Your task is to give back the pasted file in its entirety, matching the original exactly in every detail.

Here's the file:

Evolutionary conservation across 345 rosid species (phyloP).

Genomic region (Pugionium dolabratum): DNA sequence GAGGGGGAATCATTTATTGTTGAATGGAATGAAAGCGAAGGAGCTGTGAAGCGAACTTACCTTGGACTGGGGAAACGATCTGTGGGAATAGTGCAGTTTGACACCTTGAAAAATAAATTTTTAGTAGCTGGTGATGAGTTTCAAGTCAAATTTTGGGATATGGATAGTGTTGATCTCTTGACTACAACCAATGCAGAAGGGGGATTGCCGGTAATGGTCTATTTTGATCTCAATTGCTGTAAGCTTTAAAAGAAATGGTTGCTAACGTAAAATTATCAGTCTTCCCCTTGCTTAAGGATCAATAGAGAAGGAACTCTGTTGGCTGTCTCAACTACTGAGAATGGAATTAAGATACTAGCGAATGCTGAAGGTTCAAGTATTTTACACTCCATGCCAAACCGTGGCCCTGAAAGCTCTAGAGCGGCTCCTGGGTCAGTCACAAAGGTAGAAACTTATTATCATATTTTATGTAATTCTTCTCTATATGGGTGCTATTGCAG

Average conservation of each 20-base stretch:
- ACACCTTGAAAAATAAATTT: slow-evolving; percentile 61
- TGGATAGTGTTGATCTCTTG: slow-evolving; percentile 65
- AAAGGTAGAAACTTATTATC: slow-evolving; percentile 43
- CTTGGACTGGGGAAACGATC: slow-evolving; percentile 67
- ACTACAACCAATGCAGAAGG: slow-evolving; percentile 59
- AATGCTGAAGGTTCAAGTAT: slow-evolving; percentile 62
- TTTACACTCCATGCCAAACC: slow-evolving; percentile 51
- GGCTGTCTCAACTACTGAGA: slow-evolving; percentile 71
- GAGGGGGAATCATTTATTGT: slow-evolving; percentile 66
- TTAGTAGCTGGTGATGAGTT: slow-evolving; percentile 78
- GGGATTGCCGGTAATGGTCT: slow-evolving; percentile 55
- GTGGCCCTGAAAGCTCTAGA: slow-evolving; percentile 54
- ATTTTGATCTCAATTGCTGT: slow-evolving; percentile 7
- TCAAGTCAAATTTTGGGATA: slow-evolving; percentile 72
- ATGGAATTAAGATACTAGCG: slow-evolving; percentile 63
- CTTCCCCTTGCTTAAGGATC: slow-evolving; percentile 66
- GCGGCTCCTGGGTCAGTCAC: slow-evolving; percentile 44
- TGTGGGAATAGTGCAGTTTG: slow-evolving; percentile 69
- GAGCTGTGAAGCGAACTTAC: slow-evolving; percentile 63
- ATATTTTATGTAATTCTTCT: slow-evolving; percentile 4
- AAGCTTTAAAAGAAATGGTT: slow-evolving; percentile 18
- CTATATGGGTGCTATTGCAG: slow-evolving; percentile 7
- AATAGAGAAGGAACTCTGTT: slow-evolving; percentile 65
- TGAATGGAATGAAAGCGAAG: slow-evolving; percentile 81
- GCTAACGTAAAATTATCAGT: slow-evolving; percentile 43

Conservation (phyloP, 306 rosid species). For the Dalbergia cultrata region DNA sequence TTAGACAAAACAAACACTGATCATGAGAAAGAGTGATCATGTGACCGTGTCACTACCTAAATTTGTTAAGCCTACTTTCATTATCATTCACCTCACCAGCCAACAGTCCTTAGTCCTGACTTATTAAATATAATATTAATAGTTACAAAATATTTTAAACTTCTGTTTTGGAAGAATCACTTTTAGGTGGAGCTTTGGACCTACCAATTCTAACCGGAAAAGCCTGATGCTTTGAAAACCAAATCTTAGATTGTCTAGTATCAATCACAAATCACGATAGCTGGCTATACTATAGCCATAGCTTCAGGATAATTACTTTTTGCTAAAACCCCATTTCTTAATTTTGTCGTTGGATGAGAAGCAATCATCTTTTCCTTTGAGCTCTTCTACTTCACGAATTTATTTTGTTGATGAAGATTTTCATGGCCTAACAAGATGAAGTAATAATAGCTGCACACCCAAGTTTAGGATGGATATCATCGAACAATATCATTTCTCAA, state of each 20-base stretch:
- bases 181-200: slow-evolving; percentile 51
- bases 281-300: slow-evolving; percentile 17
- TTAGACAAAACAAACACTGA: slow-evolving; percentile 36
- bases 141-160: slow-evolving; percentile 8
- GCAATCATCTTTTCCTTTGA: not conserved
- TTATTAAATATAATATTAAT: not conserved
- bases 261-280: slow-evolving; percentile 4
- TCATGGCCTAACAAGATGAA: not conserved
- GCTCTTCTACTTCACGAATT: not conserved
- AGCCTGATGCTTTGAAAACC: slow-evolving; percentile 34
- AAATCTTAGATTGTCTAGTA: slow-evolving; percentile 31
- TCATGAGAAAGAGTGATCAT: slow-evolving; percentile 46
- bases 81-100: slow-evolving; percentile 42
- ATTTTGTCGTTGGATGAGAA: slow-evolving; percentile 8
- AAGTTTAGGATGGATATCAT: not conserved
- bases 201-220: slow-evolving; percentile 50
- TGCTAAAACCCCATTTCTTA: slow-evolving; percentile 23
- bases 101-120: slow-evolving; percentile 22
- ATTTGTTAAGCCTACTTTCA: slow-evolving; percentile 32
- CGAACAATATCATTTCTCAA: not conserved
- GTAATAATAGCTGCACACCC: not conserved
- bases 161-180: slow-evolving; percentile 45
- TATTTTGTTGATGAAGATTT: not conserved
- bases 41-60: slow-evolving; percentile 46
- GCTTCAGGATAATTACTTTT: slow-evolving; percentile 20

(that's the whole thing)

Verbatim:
Evolutionary conservation across 345 rosid species (phyloP).

Genomic region (Pugionium dolabratum): DNA sequence GAGGGGGAATCATTTATTGTTGAATGGAATGAAAGCGAAGGAGCTGTGAAGCGAACTTACCTTGGACTGGGGAAACGATCTGTGGGAATAGTGCAGTTTGACACCTTGAAAAATAAATTTTTAGTAGCTGGTGATGAGTTTCAAGTCAAATTTTGGGATATGGATAGTGTTGATCTCTTGACTACAACCAATGCAGAAGGGGGATTGCCGGTAATGGTCTATTTTGATCTCAATTGCTGTAAGCTTTAAAAGAAATGGTTGCTAACGTAAAATTATCAGTCTTCCCCTTGCTTAAGGATCAATAGAGAAGGAACTCTGTTGGCTGTCTCAACTACTGAGAATGGAATTAAGATACTAGCGAATGCTGAAGGTTCAAGTATTTTACACTCCATGCCAAACCGTGGCCCTGAAAGCTCTAGAGCGGCTCCTGGGTCAGTCACAAAGGTAGAAACTTATTATCATATTTTATGTAATTCTTCTCTATATGGGTGCTATTGCAG

Average conservation of each 20-base stretch:
- ACACCTTGAAAAATAAATTT: slow-evolving; percentile 61
- TGGATAGTGTTGATCTCTTG: slow-evolving; percentile 65
- AAAGGTAGAAACTTATTATC: slow-evolving; percentile 43
- CTTGGACTGGGGAAACGATC: slow-evolving; percentile 67
- ACTACAACCAATGCAGAAGG: slow-evolving; percentile 59
- AATGCTGAAGGTTCAAGTAT: slow-evolving; percentile 62
- TTTACACTCCATGCCAAACC: slow-evolving; percentile 51
- GGCTGTCTCAACTACTGAGA: slow-evolving; percentile 71
- GAGGGGGAATCATTTATTGT: slow-evolving; percentile 66
- TTAGTAGCTGGTGATGAGTT: slow-evolving; percentile 78
- GGGATTGCCGGTAATGGTCT: slow-evolving; percentile 55
- GTGGCCCTGAAAGCTCTAGA: slow-evolving; percentile 54
- ATTTTGATCTCAATTGCTGT: slow-evolving; percentile 7
- TCAAGTCAAATTTTGGGATA: slow-evolving; percentile 72
- ATGGAATTAAGATACTAGCG: slow-evolving; percentile 63
- CTTCCCCTTGCTTAAGGATC: slow-evolving; percentile 66
- GCGGCTCCTGGGTCAGTCAC: slow-evolving; percentile 44
- TGTGGGAATAGTGCAGTTTG: slow-evolving; percentile 69
- GAGCTGTGAAGCGAACTTAC: slow-evolving; percentile 63
- ATATTTTATGTAATTCTTCT: slow-evolving; percentile 4
- AAGCTTTAAAAGAAATGGTT: slow-evolving; percentile 18
- CTATATGGGTGCTATTGCAG: slow-evolving; percentile 7
- AATAGAGAAGGAACTCTGTT: slow-evolving; percentile 65
- TGAATGGAATGAAAGCGAAG: slow-evolving; percentile 81
- GCTAACGTAAAATTATCAGT: slow-evolving; percentile 43

Conservation (phyloP, 306 rosid species). For the Dalbergia cultrata region DNA sequence TTAGACAAAACAAACACTGATCATGAGAAAGAGTGATCATGTGACCGTGTCACTACCTAAATTTGTTAAGCCTACTTTCATTATCATTCACCTCACCAGCCAACAGTCCTTAGTCCTGACTTATTAAATATAATATTAATAGTTACAAAATATTTTAAACTTCTGTTTTGGAAGAATCACTTTTAGGTGGAGCTTTGGACCTACCAATTCTAACCGGAAAAGCCTGATGCTTTGAAAACCAAATCTTAGATTGTCTAGTATCAATCACAAATCACGATAGCTGGCTATACTATAGCCATAGCTTCAGGATAATTACTTTTTGCTAAAACCCCATTTCTTAATTTTGTCGTTGGATGAGAAGCAATCATCTTTTCCTTTGAGCTCTTCTACTTCACGAATTTATTTTGTTGATGAAGATTTTCATGGCCTAACAAGATGAAGTAATAATAGCTGCACACCCAAGTTTAGGATGGATATCATCGAACAATATCATTTCTCAA, state of each 20-base stretch:
- bases 181-200: slow-evolving; percentile 51
- bases 281-300: slow-evolving; percentile 17
- TTAGACAAAACAAACACTGA: slow-evolving; percentile 36
- bases 141-160: slow-evolving; percentile 8
- GCAATCATCTTTTCCTTTGA: not conserved
- TTATTAAATATAATATTAAT: not conserved
- bases 261-280: slow-evolving; percentile 4
- TCATGGCCTAACAAGATGAA: not conserved
- GCTCTTCTACTTCACGAATT: not conserved
- AGCCTGATGCTTTGAAAACC: slow-evolving; percentile 34
- AAATCTTAGATTGTCTAGTA: slow-evolving; percentile 31
- TCATGAGAAAGAGTGATCAT: slow-evolving; percentile 46
- bases 81-100: slow-evolving; percentile 42
- ATTTTGTCGTTGGATGAGAA: slow-evolving; percentile 8
- AAGTTTAGGATGGATATCAT: not conserved
- bases 201-220: slow-evolving; percentile 50
- TGCTAAAACCCCATTTCTTA: slow-evolving; percentile 23
- bases 101-120: slow-evolving; percentile 22
- ATTTGTTAAGCCTACTTTCA: slow-evolving; percentile 32
- CGAACAATATCATTTCTCAA: not conserved
- GTAATAATAGCTGCACACCC: not conserved
- bases 161-180: slow-evolving; percentile 45
- TATTTTGTTGATGAAGATTT: not conserved
- bases 41-60: slow-evolving; percentile 46
- GCTTCAGGATAATTACTTTT: slow-evolving; percentile 20